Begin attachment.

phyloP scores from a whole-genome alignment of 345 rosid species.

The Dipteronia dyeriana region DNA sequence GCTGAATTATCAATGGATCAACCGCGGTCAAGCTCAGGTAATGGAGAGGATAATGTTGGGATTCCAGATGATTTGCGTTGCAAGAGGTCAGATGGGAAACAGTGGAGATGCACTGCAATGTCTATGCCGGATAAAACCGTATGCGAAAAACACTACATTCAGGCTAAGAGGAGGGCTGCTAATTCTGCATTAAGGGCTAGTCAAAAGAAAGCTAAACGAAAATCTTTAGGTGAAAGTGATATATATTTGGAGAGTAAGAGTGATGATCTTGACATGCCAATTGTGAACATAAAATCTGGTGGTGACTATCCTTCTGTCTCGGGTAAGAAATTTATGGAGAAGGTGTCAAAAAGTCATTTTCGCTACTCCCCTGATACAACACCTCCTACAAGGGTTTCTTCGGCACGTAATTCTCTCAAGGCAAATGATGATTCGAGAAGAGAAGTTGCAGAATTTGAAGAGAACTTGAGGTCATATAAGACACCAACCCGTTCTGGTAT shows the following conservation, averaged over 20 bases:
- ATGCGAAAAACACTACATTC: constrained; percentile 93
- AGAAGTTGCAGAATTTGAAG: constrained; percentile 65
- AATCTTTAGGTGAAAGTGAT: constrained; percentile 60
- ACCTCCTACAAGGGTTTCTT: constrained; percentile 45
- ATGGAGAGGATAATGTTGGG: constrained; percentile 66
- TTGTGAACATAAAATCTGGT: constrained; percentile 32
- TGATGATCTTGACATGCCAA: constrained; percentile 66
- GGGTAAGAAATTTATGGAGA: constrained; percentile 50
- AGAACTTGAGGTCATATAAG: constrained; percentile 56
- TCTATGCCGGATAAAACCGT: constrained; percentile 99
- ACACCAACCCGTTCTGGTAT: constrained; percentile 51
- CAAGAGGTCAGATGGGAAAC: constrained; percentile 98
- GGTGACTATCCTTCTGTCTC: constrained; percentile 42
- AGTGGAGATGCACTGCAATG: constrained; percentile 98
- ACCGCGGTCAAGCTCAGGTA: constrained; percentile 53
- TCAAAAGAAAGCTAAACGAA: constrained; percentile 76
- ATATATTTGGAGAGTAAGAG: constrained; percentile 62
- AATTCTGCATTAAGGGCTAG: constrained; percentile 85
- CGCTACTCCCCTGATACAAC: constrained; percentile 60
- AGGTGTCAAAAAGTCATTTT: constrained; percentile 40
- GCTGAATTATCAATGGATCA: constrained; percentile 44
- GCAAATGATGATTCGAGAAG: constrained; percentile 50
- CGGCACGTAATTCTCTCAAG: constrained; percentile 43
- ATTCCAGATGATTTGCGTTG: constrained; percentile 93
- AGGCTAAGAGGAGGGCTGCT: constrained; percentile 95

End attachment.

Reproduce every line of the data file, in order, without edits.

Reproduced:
phyloP scores from a whole-genome alignment of 345 rosid species.

The Dipteronia dyeriana region DNA sequence GCTGAATTATCAATGGATCAACCGCGGTCAAGCTCAGGTAATGGAGAGGATAATGTTGGGATTCCAGATGATTTGCGTTGCAAGAGGTCAGATGGGAAACAGTGGAGATGCACTGCAATGTCTATGCCGGATAAAACCGTATGCGAAAAACACTACATTCAGGCTAAGAGGAGGGCTGCTAATTCTGCATTAAGGGCTAGTCAAAAGAAAGCTAAACGAAAATCTTTAGGTGAAAGTGATATATATTTGGAGAGTAAGAGTGATGATCTTGACATGCCAATTGTGAACATAAAATCTGGTGGTGACTATCCTTCTGTCTCGGGTAAGAAATTTATGGAGAAGGTGTCAAAAAGTCATTTTCGCTACTCCCCTGATACAACACCTCCTACAAGGGTTTCTTCGGCACGTAATTCTCTCAAGGCAAATGATGATTCGAGAAGAGAAGTTGCAGAATTTGAAGAGAACTTGAGGTCATATAAGACACCAACCCGTTCTGGTAT shows the following conservation, averaged over 20 bases:
- ATGCGAAAAACACTACATTC: constrained; percentile 93
- AGAAGTTGCAGAATTTGAAG: constrained; percentile 65
- AATCTTTAGGTGAAAGTGAT: constrained; percentile 60
- ACCTCCTACAAGGGTTTCTT: constrained; percentile 45
- ATGGAGAGGATAATGTTGGG: constrained; percentile 66
- TTGTGAACATAAAATCTGGT: constrained; percentile 32
- TGATGATCTTGACATGCCAA: constrained; percentile 66
- GGGTAAGAAATTTATGGAGA: constrained; percentile 50
- AGAACTTGAGGTCATATAAG: constrained; percentile 56
- TCTATGCCGGATAAAACCGT: constrained; percentile 99
- ACACCAACCCGTTCTGGTAT: constrained; percentile 51
- CAAGAGGTCAGATGGGAAAC: constrained; percentile 98
- GGTGACTATCCTTCTGTCTC: constrained; percentile 42
- AGTGGAGATGCACTGCAATG: constrained; percentile 98
- ACCGCGGTCAAGCTCAGGTA: constrained; percentile 53
- TCAAAAGAAAGCTAAACGAA: constrained; percentile 76
- ATATATTTGGAGAGTAAGAG: constrained; percentile 62
- AATTCTGCATTAAGGGCTAG: constrained; percentile 85
- CGCTACTCCCCTGATACAAC: constrained; percentile 60
- AGGTGTCAAAAAGTCATTTT: constrained; percentile 40
- GCTGAATTATCAATGGATCA: constrained; percentile 44
- GCAAATGATGATTCGAGAAG: constrained; percentile 50
- CGGCACGTAATTCTCTCAAG: constrained; percentile 43
- ATTCCAGATGATTTGCGTTG: constrained; percentile 93
- AGGCTAAGAGGAGGGCTGCT: constrained; percentile 95